You don’t have to tell the whole truth. But you should tell something that reflects the real reason you are leaving, start by describing some of the things you have been able to accomplish, then shift to explaining how you no longer have opportunities to learn and develop your skills.

Practicing your responses will help you feel comfortable answering. This is particularly true if you were laid off or asked to resign. This question can be particularly nerve-wrecking to answer and in such cases, just give a short, clear, and unemotional response.

 

  • Do You Have Any Questions for Us?

The most important advice on this question is that you should never be in a position where you do not have a question to ask your interviewers when invited. Research a couple of questions to ask at job interview. Having a question, or two, is a positive sign, that you have commitment, a healthy curiosity and care about the job you have applied for.

You can ask questions related to the post you applied for e.g. What are the expectations of the person to whom you would report, the kind of person they are looking for to fill the vacant position, the priorities of the position, what are the main problem areas that need attention in this position and what you should expect after the interview exercise

 

  • The ‘Hypothetical Problem/Crisis’ Question

When interviewers ask these kinds of questions, they want to know if you take initiative, if are the type that structure your activities, how you deal with stress on the job, and if you have any rational and logical problem-solving skills; if you genuinely engage with the problem, or just give up immediately

This best way to prepare for this is by drawing up a list of information about yourself, with your key strengths, information about your education and employment history, how others would describe you, and your strongest skills, in addition to detailing specific instances where your skills helped you to solve a problem for your business or your employer. Even if the problem is beyond your reach, keep calm and attempt to convey that you have analyzed it critically, and would know what steps would be required to solve it satisfactorily. Weigh up the options that you considered, and show how you reached your decision. It’s a hypothetical situation, but it’s very important that you never joke or make light of the situation.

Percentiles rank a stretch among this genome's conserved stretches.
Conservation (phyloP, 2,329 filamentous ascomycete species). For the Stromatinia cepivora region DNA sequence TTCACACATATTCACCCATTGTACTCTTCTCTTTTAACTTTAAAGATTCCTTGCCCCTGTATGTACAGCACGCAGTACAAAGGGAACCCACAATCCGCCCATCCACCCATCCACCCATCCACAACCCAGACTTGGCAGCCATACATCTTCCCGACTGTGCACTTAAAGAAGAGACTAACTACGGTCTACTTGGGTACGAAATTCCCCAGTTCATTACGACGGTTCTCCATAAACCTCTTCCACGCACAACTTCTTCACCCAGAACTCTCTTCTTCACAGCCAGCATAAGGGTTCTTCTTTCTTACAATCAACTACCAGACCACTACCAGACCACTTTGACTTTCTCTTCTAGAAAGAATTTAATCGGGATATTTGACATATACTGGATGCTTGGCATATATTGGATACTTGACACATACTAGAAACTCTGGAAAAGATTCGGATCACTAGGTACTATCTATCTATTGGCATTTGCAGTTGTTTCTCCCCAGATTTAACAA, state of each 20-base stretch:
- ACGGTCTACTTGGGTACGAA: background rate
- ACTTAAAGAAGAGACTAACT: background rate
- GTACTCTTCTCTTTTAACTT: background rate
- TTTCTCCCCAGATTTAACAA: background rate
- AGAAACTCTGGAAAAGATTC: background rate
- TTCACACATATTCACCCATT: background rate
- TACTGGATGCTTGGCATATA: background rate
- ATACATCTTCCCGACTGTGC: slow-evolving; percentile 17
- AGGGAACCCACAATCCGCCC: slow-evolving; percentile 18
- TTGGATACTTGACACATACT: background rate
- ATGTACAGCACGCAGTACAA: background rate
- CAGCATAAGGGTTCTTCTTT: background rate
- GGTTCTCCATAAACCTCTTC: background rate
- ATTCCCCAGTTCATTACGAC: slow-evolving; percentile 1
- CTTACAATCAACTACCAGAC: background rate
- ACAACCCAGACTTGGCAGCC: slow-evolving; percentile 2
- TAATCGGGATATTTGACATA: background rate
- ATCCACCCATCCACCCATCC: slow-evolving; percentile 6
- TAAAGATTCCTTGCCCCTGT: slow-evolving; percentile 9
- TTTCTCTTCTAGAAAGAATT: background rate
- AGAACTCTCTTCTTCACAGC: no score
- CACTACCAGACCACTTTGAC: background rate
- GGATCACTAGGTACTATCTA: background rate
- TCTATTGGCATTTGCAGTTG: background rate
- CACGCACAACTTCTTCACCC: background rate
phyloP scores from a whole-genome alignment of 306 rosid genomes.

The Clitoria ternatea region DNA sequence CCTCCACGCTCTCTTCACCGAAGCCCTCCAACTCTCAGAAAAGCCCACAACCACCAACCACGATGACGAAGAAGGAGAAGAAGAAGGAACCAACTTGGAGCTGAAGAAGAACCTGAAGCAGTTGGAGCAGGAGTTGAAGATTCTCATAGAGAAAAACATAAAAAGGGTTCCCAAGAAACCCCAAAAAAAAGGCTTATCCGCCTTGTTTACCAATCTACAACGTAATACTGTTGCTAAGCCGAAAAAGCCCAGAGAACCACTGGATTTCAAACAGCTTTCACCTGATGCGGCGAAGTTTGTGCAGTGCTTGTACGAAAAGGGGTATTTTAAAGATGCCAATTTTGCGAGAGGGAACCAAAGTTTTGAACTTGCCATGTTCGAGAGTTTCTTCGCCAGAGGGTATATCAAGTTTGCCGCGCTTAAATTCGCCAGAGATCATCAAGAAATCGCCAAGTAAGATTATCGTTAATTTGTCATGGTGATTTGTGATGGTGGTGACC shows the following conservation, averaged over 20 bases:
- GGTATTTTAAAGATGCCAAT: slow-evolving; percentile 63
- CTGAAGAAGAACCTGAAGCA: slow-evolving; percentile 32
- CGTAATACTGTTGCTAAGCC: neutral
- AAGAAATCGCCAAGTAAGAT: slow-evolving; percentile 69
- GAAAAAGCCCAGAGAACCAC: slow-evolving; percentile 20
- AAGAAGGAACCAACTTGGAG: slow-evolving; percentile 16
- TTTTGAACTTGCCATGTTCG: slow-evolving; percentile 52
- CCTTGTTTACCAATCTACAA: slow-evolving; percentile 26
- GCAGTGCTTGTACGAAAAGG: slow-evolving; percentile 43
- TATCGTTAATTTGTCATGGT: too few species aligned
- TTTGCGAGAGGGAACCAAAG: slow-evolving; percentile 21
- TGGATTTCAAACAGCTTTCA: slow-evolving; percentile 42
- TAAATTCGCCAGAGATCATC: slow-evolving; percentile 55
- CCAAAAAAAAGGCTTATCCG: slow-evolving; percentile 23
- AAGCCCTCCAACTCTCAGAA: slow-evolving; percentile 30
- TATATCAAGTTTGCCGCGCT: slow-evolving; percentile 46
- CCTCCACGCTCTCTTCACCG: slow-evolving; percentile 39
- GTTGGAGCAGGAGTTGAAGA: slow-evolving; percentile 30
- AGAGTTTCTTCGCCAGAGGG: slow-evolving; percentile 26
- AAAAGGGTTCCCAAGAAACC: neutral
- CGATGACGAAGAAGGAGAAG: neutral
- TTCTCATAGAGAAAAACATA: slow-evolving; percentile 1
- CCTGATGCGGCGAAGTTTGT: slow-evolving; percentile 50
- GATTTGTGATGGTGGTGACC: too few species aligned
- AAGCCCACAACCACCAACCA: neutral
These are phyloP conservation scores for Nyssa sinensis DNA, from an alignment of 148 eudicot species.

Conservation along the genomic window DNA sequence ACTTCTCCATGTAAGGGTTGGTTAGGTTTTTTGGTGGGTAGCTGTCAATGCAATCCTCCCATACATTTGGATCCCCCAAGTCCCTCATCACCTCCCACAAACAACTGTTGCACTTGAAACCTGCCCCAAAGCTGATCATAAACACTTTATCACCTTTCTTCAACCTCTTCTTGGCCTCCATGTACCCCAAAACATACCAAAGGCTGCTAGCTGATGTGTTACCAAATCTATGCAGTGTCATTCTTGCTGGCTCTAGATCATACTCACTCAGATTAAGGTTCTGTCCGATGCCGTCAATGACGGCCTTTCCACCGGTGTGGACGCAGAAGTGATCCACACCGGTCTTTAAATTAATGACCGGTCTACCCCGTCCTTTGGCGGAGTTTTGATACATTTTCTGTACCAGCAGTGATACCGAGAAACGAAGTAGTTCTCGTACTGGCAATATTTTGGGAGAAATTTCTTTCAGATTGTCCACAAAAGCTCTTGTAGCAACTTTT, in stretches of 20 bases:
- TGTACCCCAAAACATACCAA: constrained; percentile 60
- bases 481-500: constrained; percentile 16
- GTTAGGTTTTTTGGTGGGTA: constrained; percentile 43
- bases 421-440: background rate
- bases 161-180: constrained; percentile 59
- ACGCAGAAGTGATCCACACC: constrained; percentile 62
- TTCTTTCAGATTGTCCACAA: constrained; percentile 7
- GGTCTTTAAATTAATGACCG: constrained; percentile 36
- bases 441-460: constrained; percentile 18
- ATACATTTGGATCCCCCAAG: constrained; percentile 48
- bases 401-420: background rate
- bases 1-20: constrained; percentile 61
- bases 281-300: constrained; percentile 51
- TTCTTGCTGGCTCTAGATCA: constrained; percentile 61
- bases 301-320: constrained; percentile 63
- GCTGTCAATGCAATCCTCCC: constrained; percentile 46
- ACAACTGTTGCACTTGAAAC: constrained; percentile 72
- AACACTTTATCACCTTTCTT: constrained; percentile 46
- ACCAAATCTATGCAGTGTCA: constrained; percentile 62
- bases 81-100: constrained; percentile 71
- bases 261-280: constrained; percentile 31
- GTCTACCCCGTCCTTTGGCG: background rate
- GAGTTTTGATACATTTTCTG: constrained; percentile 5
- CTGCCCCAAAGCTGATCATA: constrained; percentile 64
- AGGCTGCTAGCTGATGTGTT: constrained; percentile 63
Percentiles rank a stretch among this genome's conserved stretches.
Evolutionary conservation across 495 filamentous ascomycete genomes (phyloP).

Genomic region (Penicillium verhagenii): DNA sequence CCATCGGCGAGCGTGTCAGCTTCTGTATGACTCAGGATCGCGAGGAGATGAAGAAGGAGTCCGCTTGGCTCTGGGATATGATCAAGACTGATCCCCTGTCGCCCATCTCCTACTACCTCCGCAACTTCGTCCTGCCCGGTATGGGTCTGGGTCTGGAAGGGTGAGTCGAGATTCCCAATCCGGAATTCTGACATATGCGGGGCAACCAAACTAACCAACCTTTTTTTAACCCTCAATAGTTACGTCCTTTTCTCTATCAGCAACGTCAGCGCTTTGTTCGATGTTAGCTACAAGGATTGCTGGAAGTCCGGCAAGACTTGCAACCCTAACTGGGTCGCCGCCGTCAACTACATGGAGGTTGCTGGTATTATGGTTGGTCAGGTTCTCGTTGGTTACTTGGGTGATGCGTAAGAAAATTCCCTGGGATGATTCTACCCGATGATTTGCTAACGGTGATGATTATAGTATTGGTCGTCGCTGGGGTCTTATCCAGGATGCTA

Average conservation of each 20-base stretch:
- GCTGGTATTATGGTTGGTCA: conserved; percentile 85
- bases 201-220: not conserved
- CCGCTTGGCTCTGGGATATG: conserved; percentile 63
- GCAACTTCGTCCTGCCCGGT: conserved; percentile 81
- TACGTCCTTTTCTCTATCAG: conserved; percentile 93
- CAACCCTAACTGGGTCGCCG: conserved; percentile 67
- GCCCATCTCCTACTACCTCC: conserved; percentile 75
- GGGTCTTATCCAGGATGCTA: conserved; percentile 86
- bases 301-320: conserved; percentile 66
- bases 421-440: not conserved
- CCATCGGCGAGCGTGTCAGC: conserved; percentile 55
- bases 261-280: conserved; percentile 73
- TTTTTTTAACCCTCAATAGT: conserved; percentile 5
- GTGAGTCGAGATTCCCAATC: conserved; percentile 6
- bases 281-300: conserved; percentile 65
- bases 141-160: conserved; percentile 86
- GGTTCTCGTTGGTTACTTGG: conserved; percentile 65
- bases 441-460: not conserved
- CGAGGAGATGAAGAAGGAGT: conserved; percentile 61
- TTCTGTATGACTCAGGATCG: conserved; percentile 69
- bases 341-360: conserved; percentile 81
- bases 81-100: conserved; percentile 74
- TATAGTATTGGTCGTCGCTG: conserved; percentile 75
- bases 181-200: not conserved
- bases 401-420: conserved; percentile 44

• The ‘Surprise’ Question

Interviewers ask these types of questions to measure your pulse, to know if you think outside the box all simply to get a glimpse of your personality.

The most difficult questions you’ll encounter in a job interview are the commonly asked behavioral or situational interview questions. The interviewer uses a probing style to ask questions seeking very specific examples. They often start out with “Describe, or Give me an example of, or tell me about a specific time.

The interviewer is looking for details of your past abilities and specific work performance. They rate each response to determine how well you reacted to these situations in the past, and to predict your future performance with their company. These situational questions are thought-provoking and you should consider your answers carefully. The interviewer will likely take notes on each answer. Your answer must contain specifics: specific details, specific illustrations, about a specific work situation.

 

  • Why Should We Hire You?

When interviewers ask you this question, it’s because they want to know your view of their organization, if you truly understand their values and organization’s goals and how you intend to contribute to it. As a candidate, you need to prepare a standard answer for this question, your response must be customized to the role you are applying for, you have to be confident, and display true passion for the work required, as this serves as a pretty compelling selling point for you.

However, while experience and qualifications are important, “the right attitude can definitely give you an edge over those with similar professional backgrounds”. You should know that your interviewers have many years of experience in recruiting and hiring, and they are used to whatever you might be planning to say. But at the end of the day most interviewers would rather hire someone who has a they drive for the role or those with a little less experience, but who is driven and motivated to learn and succeed.”

 

In conclusion, the interview is not about you, it’s really all about them, the interview panel. You need to uncover and understand the needs” of the hiring company. The key business drivers that keep the company’s executives up at night. Identify those and position yourself as a contributory solution.

The basis behind your research is to understand how the company stands financially, identify the key decision makers and partners, vendors and customers. Their products and services, the areas where you might be able to help the business grow and the culture and terminology, so you can speak the company’s language during the all-important interview.